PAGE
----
By any standards, it's a weird gig. Packed on to the tiny stage of the Reykjavik nightclub are six people: at the back, a bespectacled Tintin lookalike called Curver crouches over a small mixer and an Apple Cube computer, layering the various beats and sounds; to his left are three guitarists wearing headphones; up front, Einar Orn - best known as the mischievous rapper and disruptive presence in Bjork's old band, The Sugarcubes - blurts out lyrics in his native tongue and occasionally tootles on a trumpet. Alongside Einar is his young son, Kaktus, clad in the teen uniform of basketball shirt and baseball cap, also blowing on a pocket trumpet, with a seriousness that belies his tender years. Damon Albarn, who knows a thing or two about being cool, reckons Kaktus is the coolest person in the world - and certainly, he has something of the young Miles Davis's aloofness about him, if not yet his ability.
"He's only 11, and he's been playing trumpet now for three or four years," says Einar later. "He plays concerts with us, and he's also on the first track of the album. I don't know if he'll be a permanent fixture, because he's got school and everything."
It's a heck of a racket they're making together - not least because the guitarists have never rehearsed with the others, and can only hear their own individual parts through their headphones. "The guitarists don't have amps, they go directly into Curver's mixer," explains Einar later. "They always have to be playing, and when Curver hears something he likes, he lets it be heard; so they always have to be on their toes." At one point, a studious-looking bearded fellow joins them on bass. This is Hilmar, another music producer. He was in Psychic TV for a time, and has just completed the soundtrack for a Jane Campion movie. He also happens to be Iceland's head pagan. According to Einar, Icelanders can be either Catholic, Lutheran, or Asatru, which is the belief in the Iaesir, the old Nordic mythology. Hilmar, explains Einar, has the power to marry, to bury, and to give names, which seems like fun. The naming part, anyway.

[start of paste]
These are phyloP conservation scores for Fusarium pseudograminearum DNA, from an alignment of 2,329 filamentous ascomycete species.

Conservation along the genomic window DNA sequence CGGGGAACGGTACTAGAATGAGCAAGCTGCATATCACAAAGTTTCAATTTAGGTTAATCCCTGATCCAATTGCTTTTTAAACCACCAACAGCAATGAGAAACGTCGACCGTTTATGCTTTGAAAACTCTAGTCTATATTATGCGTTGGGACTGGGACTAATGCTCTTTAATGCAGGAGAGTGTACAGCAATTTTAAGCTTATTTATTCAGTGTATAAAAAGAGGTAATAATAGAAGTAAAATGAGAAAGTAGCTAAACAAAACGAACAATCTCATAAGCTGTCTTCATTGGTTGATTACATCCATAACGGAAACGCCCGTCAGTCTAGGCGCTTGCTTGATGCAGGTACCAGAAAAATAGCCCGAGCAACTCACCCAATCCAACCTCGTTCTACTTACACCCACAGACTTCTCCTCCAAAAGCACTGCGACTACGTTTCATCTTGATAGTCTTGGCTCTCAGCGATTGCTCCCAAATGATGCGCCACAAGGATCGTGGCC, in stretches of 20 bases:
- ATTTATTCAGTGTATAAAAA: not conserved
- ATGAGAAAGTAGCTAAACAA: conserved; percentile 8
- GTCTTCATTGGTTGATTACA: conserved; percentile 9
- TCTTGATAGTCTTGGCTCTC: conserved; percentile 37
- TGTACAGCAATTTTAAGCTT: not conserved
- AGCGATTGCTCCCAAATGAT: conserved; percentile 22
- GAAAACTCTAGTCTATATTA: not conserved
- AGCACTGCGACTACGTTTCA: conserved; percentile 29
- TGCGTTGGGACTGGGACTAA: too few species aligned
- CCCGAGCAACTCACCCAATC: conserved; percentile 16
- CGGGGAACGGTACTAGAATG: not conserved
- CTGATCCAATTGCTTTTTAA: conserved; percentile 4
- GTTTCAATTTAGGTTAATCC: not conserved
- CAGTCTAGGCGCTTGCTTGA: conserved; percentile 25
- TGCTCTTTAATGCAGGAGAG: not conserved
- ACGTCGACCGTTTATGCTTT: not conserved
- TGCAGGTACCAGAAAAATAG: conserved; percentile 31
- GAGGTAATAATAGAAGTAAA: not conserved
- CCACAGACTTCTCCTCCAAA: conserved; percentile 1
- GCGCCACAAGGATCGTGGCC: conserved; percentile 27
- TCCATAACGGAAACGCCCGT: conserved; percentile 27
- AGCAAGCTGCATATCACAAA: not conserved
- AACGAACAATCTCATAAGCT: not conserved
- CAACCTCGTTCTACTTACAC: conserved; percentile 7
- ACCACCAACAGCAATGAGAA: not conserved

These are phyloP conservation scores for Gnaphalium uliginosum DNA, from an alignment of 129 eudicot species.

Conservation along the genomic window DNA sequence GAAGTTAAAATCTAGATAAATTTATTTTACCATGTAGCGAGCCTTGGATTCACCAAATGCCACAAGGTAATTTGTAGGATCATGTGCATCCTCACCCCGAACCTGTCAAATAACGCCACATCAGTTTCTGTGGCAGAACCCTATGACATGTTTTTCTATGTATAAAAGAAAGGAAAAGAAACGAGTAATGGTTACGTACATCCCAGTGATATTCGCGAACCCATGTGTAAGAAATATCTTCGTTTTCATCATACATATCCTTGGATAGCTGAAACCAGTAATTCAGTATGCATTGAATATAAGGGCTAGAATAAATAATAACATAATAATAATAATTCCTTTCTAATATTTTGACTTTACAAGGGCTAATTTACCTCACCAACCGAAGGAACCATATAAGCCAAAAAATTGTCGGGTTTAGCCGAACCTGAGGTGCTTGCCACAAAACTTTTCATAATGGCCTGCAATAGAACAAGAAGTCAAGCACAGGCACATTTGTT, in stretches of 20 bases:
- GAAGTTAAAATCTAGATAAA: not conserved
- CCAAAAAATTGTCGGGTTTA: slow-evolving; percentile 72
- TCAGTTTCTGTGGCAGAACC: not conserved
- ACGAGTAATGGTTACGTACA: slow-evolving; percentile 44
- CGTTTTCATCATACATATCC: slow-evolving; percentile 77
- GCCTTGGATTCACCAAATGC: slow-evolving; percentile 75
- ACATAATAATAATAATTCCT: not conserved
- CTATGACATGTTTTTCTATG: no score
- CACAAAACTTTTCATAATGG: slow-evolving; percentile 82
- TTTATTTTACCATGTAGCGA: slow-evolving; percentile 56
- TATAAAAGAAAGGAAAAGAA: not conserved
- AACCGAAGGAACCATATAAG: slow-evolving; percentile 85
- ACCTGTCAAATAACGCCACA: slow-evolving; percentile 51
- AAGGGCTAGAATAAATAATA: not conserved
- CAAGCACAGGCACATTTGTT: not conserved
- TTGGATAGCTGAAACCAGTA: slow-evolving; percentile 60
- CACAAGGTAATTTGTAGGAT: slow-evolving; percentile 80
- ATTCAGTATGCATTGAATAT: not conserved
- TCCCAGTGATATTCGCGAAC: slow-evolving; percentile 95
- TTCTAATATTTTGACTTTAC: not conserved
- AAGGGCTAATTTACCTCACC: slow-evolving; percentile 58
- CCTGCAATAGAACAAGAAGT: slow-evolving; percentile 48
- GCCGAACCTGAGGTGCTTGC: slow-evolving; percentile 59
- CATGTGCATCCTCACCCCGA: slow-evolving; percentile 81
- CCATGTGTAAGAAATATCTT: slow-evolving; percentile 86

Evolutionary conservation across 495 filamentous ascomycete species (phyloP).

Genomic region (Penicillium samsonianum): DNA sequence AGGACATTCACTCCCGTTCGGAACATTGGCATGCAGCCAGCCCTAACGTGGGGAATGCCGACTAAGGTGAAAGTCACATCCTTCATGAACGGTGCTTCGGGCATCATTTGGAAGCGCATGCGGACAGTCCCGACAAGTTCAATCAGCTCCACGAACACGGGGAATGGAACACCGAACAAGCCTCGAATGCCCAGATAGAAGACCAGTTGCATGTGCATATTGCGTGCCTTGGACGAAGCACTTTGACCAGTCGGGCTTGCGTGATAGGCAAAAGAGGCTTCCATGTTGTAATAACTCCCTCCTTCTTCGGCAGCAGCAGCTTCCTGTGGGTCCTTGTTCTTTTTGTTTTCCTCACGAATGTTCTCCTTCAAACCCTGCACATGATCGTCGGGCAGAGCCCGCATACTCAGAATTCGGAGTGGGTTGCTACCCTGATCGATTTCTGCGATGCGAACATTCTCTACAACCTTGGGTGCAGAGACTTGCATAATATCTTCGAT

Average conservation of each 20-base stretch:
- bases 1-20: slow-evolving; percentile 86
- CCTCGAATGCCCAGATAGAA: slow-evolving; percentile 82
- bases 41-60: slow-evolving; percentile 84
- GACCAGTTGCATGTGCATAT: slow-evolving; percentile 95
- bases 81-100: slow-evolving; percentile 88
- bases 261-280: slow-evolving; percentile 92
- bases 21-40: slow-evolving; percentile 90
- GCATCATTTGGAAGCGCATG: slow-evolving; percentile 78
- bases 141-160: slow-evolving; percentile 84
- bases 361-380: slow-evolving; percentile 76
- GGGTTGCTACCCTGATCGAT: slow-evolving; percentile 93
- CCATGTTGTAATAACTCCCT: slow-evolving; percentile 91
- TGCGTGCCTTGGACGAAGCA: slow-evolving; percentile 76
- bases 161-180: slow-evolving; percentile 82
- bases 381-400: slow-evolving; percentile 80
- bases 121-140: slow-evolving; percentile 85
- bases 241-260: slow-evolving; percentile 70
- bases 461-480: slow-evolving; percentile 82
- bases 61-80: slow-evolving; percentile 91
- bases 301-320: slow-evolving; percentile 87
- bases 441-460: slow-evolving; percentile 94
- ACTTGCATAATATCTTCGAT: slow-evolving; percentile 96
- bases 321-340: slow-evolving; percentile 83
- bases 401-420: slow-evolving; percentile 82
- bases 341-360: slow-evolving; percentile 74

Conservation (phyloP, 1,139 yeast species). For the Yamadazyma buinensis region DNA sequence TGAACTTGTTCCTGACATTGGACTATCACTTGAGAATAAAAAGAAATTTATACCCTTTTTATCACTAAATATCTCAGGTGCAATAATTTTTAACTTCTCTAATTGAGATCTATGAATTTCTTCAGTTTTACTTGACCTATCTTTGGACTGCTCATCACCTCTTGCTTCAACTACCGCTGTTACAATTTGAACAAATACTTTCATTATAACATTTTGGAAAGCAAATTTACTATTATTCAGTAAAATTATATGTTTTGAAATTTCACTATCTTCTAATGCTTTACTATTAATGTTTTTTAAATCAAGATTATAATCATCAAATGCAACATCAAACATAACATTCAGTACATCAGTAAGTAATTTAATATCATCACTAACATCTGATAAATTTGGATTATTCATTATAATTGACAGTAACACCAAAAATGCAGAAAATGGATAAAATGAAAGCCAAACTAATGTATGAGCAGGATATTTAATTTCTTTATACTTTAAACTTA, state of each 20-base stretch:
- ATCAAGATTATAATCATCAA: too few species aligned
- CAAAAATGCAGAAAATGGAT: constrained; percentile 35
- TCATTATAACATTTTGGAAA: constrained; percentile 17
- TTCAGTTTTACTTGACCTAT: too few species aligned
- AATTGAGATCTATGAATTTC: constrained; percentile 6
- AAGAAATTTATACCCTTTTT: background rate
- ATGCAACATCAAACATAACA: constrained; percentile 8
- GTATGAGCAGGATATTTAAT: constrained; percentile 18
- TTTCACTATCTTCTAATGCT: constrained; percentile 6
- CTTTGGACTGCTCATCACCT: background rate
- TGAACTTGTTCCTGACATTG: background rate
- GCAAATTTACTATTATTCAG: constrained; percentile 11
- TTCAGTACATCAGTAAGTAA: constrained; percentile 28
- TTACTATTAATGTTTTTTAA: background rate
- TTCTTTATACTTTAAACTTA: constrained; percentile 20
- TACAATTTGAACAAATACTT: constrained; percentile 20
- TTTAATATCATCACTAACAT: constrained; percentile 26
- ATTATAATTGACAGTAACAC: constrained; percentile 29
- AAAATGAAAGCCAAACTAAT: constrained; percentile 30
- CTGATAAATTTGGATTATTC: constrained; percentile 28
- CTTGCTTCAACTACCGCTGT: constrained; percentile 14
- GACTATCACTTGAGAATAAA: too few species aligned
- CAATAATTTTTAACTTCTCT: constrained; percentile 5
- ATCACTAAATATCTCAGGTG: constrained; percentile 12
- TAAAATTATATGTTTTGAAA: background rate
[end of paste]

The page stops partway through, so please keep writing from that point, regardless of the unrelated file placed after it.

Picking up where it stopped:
With its mottled, ever-shifting textures of electronics, rock guitars, programmed beats, vocals, dub effects and horns, the sound recalls such sonic explorers as jazz-punkers The Pop Group, early Cabaret Voltaire, Pere Ubu, Suicide, and, in the way it teeters on the brink of chaos, pulling back only at the last possible moment, the swirling space-jazz of Sun Ra. To me, it sounds pretty close to godhead, but that might be something to do with the countless rounds of Heinekens and Hot & Sweets (a local anisette liqueur, like a more salty Pernod) that Damon Albarn has been lining up all night. Albarn has been chums with Einar for about a decade. And it was Albarn who suggested that Einar send some demos to the good folk at Honest Jon's, the record label he runs with the west London record shop of the same name.
Honest Jon's has quickly developed a distinctive world music/crossover profile - as well as Albarn's own Mali Music project, it recently released Terry Hall & Mushtaq's The Hour of Two Lights album - and Einar's Ghostigital, which its creator describes as "a sort of psycho-dub electronic Icelandic hip hop record", makes for a suitably idiosyncratic addition to its roster. It is, I tell Einar and Curver, as mad as a bagful of monkeys. They seem quite pleased with the compliment.